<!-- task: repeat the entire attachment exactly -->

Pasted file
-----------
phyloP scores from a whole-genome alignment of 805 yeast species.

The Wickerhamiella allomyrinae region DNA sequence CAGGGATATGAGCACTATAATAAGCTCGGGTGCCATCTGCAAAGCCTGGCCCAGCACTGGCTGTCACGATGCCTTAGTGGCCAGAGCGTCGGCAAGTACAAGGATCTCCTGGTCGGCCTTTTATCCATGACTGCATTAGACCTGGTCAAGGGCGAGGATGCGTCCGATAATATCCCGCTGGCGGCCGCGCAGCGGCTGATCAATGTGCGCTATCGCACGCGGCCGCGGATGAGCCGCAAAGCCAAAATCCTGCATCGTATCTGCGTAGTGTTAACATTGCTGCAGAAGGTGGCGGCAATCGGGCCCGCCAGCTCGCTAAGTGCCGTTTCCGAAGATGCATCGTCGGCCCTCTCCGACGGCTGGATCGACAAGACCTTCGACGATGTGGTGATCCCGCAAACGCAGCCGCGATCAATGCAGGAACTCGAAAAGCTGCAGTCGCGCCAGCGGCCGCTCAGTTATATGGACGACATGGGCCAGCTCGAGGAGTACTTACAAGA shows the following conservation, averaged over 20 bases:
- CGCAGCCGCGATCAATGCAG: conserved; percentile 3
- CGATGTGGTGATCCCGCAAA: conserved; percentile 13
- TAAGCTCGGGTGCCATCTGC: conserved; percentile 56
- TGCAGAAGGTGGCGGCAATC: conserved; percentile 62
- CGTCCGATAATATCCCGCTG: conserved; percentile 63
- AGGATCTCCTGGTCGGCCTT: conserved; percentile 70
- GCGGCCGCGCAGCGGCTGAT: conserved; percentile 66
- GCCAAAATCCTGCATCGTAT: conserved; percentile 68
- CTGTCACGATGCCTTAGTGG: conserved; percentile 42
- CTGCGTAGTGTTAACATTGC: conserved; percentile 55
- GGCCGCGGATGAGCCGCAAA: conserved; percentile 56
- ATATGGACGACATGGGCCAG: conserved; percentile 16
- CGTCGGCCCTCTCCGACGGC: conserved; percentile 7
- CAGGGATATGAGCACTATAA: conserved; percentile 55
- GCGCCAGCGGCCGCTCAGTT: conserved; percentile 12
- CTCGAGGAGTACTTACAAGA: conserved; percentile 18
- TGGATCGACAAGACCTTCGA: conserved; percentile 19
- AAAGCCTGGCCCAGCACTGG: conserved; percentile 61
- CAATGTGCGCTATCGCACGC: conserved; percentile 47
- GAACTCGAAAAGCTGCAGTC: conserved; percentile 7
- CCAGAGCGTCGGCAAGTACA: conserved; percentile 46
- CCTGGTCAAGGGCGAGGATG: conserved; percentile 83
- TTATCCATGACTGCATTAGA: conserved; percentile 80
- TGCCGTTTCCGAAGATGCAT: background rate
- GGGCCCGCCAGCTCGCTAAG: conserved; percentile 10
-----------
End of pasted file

phyloP scores from a whole-genome alignment of 805 yeast species.

The Wickerhamiella allomyrinae region DNA sequence CAGGGATATGAGCACTATAATAAGCTCGGGTGCCATCTGCAAAGCCTGGCCCAGCACTGGCTGTCACGATGCCTTAGTGGCCAGAGCGTCGGCAAGTACAAGGATCTCCTGGTCGGCCTTTTATCCATGACTGCATTAGACCTGGTCAAGGGCGAGGATGCGTCCGATAATATCCCGCTGGCGGCCGCGCAGCGGCTGATCAATGTGCGCTATCGCACGCGGCCGCGGATGAGCCGCAAAGCCAAAATCCTGCATCGTATCTGCGTAGTGTTAACATTGCTGCAGAAGGTGGCGGCAATCGGGCCCGCCAGCTCGCTAAGTGCCGTTTCCGAAGATGCATCGTCGGCCCTCTCCGACGGCTGGATCGACAAGACCTTCGACGATGTGGTGATCCCGCAAACGCAGCCGCGATCAATGCAGGAACTCGAAAAGCTGCAGTCGCGCCAGCGGCCGCTCAGTTATATGGACGACATGGGCCAGCTCGAGGAGTACTTACAAGA shows the following conservation, averaged over 20 bases:
- CGCAGCCGCGATCAATGCAG: conserved; percentile 3
- CGATGTGGTGATCCCGCAAA: conserved; percentile 13
- TAAGCTCGGGTGCCATCTGC: conserved; percentile 56
- TGCAGAAGGTGGCGGCAATC: conserved; percentile 62
- CGTCCGATAATATCCCGCTG: conserved; percentile 63
- AGGATCTCCTGGTCGGCCTT: conserved; percentile 70
- GCGGCCGCGCAGCGGCTGAT: conserved; percentile 66
- GCCAAAATCCTGCATCGTAT: conserved; percentile 68
- CTGTCACGATGCCTTAGTGG: conserved; percentile 42
- CTGCGTAGTGTTAACATTGC: conserved; percentile 55
- GGCCGCGGATGAGCCGCAAA: conserved; percentile 56
- ATATGGACGACATGGGCCAG: conserved; percentile 16
- CGTCGGCCCTCTCCGACGGC: conserved; percentile 7
- CAGGGATATGAGCACTATAA: conserved; percentile 55
- GCGCCAGCGGCCGCTCAGTT: conserved; percentile 12
- CTCGAGGAGTACTTACAAGA: conserved; percentile 18
- TGGATCGACAAGACCTTCGA: conserved; percentile 19
- AAAGCCTGGCCCAGCACTGG: conserved; percentile 61
- CAATGTGCGCTATCGCACGC: conserved; percentile 47
- GAACTCGAAAAGCTGCAGTC: conserved; percentile 7
- CCAGAGCGTCGGCAAGTACA: conserved; percentile 46
- CCTGGTCAAGGGCGAGGATG: conserved; percentile 83
- TTATCCATGACTGCATTAGA: conserved; percentile 80
- TGCCGTTTCCGAAGATGCAT: background rate
- GGGCCCGCCAGCTCGCTAAG: conserved; percentile 10